Co-optive power -getting others to want what you want-and soft power resources-cultural attraction, ideology, and international institutions-are not new. In the early postwar period, the Soviet Union profited greatly from such soft resources as communist ideology, the myth of inevitability, and transnational communist institutions.
Various trends today are making co-optive behavior and soft power resources relatively more important.
Given the changes in world politics, the use of power is becoming less coercive, at least among the major states. The current instruments of power range from diplomatic notes through economic threats to military coercion.
In earlier periods, the costs of such coercion were relatively low. Force was acceptable and economies were less interdependent. Early in this century, the United States sent marines and customs agents to collect debts in some Caribbean countries; but under current conditions, the direct use of American troops against small countries like Nicaragua carries greater costs.
Manipulation of interdependence under current conditions is also more costly. Economic interdependence usually carries benefits in both directions; and threats to disrupt a relationship, if carried out, can be very expensive.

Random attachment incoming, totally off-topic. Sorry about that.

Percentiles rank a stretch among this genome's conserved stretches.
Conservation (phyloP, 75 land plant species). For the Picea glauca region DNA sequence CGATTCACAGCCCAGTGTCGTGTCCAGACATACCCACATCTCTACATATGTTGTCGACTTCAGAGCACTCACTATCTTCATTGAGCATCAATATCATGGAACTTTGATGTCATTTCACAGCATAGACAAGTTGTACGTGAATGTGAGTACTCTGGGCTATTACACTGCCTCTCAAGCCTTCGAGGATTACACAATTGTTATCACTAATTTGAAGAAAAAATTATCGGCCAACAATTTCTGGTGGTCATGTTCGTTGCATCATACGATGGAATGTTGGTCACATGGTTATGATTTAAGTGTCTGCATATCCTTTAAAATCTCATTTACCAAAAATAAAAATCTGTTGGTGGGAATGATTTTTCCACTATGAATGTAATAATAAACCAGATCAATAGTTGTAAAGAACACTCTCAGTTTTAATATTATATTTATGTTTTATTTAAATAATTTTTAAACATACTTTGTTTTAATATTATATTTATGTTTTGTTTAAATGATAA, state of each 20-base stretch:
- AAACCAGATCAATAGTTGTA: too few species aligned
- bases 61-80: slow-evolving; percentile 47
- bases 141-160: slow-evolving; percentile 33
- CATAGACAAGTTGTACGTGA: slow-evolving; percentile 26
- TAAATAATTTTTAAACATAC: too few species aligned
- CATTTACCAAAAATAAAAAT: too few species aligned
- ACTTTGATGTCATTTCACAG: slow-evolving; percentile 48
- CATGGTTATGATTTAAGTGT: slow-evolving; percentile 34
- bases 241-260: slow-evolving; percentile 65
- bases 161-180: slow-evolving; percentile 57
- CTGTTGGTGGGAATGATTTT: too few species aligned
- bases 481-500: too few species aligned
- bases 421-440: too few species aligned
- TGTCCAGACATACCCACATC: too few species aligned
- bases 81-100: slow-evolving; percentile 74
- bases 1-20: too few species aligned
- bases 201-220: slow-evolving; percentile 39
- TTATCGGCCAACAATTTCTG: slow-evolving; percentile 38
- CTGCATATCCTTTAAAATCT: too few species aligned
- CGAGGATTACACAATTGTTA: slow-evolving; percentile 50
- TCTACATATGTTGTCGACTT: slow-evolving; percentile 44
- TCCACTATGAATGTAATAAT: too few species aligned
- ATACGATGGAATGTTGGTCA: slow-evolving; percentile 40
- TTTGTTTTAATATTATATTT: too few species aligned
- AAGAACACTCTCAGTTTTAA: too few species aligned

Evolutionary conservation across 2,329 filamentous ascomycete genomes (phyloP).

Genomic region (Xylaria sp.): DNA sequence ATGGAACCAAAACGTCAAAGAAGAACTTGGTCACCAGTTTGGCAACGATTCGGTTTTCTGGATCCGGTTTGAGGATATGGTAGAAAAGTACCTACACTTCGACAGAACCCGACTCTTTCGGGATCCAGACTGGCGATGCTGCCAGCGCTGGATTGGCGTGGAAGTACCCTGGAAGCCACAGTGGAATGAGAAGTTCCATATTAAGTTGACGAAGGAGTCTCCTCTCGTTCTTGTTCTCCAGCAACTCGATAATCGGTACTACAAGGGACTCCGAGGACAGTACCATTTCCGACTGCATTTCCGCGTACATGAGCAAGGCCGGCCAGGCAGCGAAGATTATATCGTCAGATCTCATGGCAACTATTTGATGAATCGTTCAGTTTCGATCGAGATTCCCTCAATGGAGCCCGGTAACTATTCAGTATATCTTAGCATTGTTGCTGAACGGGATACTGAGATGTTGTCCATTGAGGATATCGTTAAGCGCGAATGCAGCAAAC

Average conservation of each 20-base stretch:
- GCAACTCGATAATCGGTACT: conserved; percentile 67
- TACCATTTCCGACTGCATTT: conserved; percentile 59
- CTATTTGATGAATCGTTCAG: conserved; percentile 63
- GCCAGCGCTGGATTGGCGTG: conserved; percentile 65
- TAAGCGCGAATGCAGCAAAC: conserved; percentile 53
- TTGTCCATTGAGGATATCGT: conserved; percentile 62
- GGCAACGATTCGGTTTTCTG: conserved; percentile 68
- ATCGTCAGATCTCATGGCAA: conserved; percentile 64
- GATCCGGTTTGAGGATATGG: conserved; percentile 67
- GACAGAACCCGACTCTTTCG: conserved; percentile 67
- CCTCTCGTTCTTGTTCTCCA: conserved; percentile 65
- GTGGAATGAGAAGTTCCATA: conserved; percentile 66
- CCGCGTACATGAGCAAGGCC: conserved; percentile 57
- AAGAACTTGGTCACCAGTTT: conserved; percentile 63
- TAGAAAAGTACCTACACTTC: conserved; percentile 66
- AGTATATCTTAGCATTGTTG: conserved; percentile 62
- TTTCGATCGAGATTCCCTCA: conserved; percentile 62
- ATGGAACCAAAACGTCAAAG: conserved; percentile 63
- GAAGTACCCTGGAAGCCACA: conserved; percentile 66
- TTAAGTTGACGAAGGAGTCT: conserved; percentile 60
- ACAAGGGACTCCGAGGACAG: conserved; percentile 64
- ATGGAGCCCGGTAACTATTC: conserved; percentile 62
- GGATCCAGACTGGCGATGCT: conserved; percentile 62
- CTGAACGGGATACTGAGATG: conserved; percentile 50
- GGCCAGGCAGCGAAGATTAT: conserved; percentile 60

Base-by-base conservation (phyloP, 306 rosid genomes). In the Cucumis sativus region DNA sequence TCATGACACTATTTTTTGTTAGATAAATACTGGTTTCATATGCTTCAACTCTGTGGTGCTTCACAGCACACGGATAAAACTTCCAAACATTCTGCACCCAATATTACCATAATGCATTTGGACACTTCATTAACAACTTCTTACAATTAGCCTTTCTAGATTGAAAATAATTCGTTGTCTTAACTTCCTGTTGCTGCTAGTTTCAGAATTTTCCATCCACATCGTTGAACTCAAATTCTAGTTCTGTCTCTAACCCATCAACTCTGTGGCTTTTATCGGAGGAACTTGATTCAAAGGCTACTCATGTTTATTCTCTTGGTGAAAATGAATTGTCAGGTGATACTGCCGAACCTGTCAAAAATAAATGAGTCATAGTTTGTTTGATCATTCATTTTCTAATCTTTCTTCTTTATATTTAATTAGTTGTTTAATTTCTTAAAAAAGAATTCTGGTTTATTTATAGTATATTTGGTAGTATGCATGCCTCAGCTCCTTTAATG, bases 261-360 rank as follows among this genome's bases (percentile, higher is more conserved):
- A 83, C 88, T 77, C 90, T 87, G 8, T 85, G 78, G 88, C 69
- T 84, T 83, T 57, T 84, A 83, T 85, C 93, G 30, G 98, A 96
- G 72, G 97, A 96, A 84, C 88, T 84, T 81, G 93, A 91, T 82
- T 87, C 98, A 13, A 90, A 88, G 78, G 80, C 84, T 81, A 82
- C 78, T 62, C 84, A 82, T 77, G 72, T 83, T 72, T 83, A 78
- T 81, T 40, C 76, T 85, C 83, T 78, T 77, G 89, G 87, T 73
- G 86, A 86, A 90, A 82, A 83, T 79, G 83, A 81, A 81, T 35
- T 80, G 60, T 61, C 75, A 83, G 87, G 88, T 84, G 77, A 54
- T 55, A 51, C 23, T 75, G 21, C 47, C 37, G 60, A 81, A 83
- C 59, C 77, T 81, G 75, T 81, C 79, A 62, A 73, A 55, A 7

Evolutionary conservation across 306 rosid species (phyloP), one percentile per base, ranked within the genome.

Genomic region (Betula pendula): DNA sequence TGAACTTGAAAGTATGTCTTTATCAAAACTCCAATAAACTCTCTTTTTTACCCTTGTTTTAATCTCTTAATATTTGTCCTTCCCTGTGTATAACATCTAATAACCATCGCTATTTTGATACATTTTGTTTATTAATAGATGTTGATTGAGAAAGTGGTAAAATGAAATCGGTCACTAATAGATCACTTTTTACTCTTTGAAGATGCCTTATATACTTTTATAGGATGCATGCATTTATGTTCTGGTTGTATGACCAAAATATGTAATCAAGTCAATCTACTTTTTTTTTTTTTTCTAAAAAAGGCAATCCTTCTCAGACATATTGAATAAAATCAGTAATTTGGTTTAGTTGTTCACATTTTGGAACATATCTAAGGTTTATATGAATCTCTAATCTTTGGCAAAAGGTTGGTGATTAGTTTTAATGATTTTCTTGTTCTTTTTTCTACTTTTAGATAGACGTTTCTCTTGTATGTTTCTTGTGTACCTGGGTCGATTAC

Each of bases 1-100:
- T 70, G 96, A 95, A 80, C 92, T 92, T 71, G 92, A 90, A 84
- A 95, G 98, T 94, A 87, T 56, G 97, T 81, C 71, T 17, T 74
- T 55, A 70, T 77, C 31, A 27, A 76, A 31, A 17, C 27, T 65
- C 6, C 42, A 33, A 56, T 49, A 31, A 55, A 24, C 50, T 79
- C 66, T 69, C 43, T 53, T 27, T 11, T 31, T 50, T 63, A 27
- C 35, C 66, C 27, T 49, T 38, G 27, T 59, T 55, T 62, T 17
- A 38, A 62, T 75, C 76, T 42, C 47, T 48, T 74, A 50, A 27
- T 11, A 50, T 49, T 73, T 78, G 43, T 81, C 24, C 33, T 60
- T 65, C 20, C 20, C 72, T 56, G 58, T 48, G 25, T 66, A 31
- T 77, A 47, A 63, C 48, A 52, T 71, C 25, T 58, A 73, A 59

For example, Japan might want the United States to reduce its budget deficit, but threatening to refuse to buy American Treasury bonds would be likely to disrupt financial markets and to produce enormous costs for Japan as well as for the United States. Because the use of force has become more costly, less threatening forms of power have grown increasingly attractive.
Co-optive power is the ability of a country to structure a situation so that other countries develop preferences or define their interests in ways consistent with its own. This power tends to arise from such resources as cultural and ideological attraction as well as rules and institutions of international regimes. The United States has more co-optive power than other countries. Institutions governing the international economy, such as the International Monetary Fund and the General Agreement onTariffs and Trade, tend to embody liberal, free-market principles that coincide in large measure with American society and ideology.
Multinational corporations are another source of co-optive power. British author Susan Strange argued in her 1988 book States and Markets that U.S. power in the world economy has increased as a result of transnational production:
“Washington may have lost some of its authority over the U.S.-based transnationals, but their managers still carry U.S. passports, can be sub-poenaed in U.S. courts, and in war or national emergency would obey Washington first. Meanwhile, the U.S. government has gained new authority over a great many foreign corporations inside the United States. All of them are acutely aware that the U.S. market is the biggest prize.”